In honor of ASHA’s (American Speech-Language-Hearing Association) Better Hearing and Speech Month (BHSM), ELG successfully held its first livestream panel discussion on May 30th with our team of internationally certified and professional Speech-Language Pathologists.

Specifically targeted at addressing communication challenges in middle and high school students, this exclusive dialogue received participation from student support professionals, parents, caregivers, and doctors. Below are a few highlights from this event.

Highlight #1: Language Delay, Language Disorder and Differences Between the Two

A language delay describes language development that is slower than expected for a child’s age group. A language disorder, on the other hand, describes asymmetric acquisition of a language. For example, a child with a language disorder might excel in vocabulary but lack the ability to form more complex sentences.

A language delay describes language development that is slower than expected for a child’s age group. A language disorder, on the other hand, describes asymmetric acquisition of a language. For example, a child with a language disorder might excel in vocabulary but lack the ability to form more complex sentences.

Highlight #2: Assessment Plan for a Child/ Family whose Primary Language is not English

SLPs may also work with children who speak a different  primary language than they do. When this happens, ELG’s SLPs will look for professional interpreters or choose an assessment that is available in the child’s native language. Alternative solutions include seeking support from parents and school teachers through surveys, questionnaires or observations.

Highlight #3: “Why does my child talk at home but not at school?”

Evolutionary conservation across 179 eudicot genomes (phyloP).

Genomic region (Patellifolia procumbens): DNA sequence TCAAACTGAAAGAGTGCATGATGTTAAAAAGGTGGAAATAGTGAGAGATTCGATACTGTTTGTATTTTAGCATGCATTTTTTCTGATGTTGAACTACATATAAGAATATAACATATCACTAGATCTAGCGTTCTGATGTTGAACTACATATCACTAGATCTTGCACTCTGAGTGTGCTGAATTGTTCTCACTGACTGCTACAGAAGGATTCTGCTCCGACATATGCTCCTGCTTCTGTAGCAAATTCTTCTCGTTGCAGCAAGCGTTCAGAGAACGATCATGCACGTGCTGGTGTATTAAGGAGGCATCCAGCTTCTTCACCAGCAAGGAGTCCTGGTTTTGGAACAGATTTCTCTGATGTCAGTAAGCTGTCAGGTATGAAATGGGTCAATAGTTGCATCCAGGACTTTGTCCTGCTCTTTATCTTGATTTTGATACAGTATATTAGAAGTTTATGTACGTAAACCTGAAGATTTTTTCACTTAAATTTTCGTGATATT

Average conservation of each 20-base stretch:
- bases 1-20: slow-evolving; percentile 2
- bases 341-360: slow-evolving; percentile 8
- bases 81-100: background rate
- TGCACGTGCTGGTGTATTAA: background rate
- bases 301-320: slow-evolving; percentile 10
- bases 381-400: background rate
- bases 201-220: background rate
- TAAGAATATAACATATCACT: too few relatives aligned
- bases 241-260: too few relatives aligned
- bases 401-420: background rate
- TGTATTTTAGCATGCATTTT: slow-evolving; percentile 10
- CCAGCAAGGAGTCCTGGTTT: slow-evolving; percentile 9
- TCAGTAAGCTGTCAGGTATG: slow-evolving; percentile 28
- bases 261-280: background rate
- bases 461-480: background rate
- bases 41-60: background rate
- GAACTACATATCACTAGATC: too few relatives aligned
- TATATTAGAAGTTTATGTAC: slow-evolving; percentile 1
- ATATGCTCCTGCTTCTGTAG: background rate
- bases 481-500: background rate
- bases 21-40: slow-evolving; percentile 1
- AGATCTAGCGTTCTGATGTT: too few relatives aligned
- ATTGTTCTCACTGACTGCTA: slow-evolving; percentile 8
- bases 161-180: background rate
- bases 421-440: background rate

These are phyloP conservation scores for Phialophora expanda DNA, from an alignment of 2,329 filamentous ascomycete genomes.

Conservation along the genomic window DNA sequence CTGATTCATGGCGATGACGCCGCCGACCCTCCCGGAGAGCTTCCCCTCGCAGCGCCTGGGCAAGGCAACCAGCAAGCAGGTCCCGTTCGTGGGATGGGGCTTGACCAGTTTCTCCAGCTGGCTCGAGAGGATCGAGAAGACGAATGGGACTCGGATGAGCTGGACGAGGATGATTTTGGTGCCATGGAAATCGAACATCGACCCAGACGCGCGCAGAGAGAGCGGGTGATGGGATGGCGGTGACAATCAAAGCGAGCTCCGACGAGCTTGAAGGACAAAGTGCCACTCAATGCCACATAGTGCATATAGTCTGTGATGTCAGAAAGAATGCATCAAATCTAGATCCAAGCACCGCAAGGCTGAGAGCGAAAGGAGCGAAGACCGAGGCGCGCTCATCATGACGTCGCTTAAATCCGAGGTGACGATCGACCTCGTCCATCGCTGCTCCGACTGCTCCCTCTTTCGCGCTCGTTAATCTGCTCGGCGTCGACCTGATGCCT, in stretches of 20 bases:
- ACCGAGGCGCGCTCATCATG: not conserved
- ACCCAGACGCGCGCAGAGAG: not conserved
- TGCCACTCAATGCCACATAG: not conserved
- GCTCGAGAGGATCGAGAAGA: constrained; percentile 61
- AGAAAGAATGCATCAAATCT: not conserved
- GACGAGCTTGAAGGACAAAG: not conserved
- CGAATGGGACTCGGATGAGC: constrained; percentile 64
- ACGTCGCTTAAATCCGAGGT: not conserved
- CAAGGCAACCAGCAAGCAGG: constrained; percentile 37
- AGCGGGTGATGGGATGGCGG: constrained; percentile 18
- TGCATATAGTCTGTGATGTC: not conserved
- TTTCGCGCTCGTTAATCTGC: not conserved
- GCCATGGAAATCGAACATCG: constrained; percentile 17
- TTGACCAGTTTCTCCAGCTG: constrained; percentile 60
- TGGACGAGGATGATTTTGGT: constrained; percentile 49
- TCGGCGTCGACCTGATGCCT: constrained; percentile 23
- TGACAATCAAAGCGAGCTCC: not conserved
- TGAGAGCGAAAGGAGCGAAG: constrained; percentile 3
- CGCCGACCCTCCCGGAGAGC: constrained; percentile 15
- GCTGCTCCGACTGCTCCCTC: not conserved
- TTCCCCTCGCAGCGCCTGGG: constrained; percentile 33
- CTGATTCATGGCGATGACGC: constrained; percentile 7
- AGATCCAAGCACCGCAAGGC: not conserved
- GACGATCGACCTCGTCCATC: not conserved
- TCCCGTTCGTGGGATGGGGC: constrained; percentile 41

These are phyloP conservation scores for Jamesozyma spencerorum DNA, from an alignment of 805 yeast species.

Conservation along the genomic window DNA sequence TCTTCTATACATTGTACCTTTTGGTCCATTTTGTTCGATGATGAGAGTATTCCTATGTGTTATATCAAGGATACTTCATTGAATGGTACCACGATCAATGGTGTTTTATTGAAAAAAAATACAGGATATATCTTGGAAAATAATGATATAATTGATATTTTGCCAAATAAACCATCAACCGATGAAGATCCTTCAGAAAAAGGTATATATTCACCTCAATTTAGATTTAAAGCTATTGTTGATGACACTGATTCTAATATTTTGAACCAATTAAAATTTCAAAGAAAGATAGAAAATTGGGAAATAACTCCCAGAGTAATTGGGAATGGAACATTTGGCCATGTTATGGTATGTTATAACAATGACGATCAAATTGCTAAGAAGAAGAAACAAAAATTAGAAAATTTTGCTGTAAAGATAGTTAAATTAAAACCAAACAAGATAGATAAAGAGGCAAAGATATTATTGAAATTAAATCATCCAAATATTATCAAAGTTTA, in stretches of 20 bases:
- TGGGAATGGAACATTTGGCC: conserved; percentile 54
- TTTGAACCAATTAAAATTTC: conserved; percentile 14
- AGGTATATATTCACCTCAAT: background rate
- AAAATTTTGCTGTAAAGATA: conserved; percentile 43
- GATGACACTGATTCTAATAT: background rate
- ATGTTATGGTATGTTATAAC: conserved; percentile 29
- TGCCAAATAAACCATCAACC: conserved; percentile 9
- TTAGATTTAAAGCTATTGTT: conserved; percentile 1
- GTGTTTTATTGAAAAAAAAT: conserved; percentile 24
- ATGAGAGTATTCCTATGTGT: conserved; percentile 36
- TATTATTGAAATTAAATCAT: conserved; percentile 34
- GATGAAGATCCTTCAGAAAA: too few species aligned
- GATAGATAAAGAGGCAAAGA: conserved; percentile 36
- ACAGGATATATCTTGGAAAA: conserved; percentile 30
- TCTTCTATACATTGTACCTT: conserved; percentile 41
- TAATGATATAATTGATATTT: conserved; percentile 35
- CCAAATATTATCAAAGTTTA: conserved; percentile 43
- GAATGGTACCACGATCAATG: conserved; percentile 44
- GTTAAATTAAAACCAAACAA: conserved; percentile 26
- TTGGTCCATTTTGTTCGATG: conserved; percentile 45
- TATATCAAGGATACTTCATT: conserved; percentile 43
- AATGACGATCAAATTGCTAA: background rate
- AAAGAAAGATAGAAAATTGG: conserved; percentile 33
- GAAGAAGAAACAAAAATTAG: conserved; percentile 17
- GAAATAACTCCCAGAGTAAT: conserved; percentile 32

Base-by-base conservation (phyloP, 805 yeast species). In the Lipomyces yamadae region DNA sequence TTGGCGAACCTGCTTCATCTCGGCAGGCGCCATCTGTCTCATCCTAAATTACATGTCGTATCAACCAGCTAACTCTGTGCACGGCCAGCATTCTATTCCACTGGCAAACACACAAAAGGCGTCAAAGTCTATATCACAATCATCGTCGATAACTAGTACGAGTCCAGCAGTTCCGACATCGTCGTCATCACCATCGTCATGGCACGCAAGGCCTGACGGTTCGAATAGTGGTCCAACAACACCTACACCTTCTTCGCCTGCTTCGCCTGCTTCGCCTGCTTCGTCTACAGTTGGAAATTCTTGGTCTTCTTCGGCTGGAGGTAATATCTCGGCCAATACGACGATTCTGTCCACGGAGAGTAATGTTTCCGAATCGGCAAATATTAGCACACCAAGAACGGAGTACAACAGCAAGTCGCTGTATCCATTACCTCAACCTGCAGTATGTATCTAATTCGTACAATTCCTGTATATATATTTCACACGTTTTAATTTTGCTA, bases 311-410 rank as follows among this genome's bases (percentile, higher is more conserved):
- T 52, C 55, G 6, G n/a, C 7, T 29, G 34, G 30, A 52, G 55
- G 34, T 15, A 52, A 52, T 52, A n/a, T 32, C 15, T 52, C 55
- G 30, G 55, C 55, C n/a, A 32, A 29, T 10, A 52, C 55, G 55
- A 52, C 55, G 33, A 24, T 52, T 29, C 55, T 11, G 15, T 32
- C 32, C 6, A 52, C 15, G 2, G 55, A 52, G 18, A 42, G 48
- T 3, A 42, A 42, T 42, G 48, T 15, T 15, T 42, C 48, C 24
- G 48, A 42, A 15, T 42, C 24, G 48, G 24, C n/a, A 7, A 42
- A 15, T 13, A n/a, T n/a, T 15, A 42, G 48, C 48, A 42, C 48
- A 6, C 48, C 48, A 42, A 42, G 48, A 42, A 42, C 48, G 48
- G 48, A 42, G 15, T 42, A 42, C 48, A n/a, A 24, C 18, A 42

Most of ELG’s Specialists also provide learning support to students on campus  and consult with teachers, school learning support services and other key school personnel. 
When we receive a referral from a child who “talks at home but doesn’t speak at school”, SLPs will first gather information and data to look for underlying factors .
  • Does the child feel anxious at school?

  • Does he or she generally feel shy or uncomfortable in public?

  • Is this caused by learning a new language at school?

  • Is the child experiencing selective mutism (the inability to speak and communicate effectively in select social settings)? 

  • Etc.

Most of ELG’s Specialists also provide learning support to students on campus  and consult with teachers, school learning support services and other key school personnel. 
When we receive a referral from a child who “talks at home but doesn’t speak at school”, SLPs will first gather information and data to look for underlying factors .
  • Does the child feel anxious at school?

  • Does he or she generally feel shy or uncomfortable in public?

  • Is this caused by learning a new language at school?

  • Is the child experiencing selective mutism (the inability to speak and communicate effectively in select social settings)? 

  • Etc.

Other Interesting Topics Covered

Once again, we want to sincerely thank all participants for joining this webinar panel. We hope you keep tuned with ELG’s future events and we look forward to meeting you soon! 

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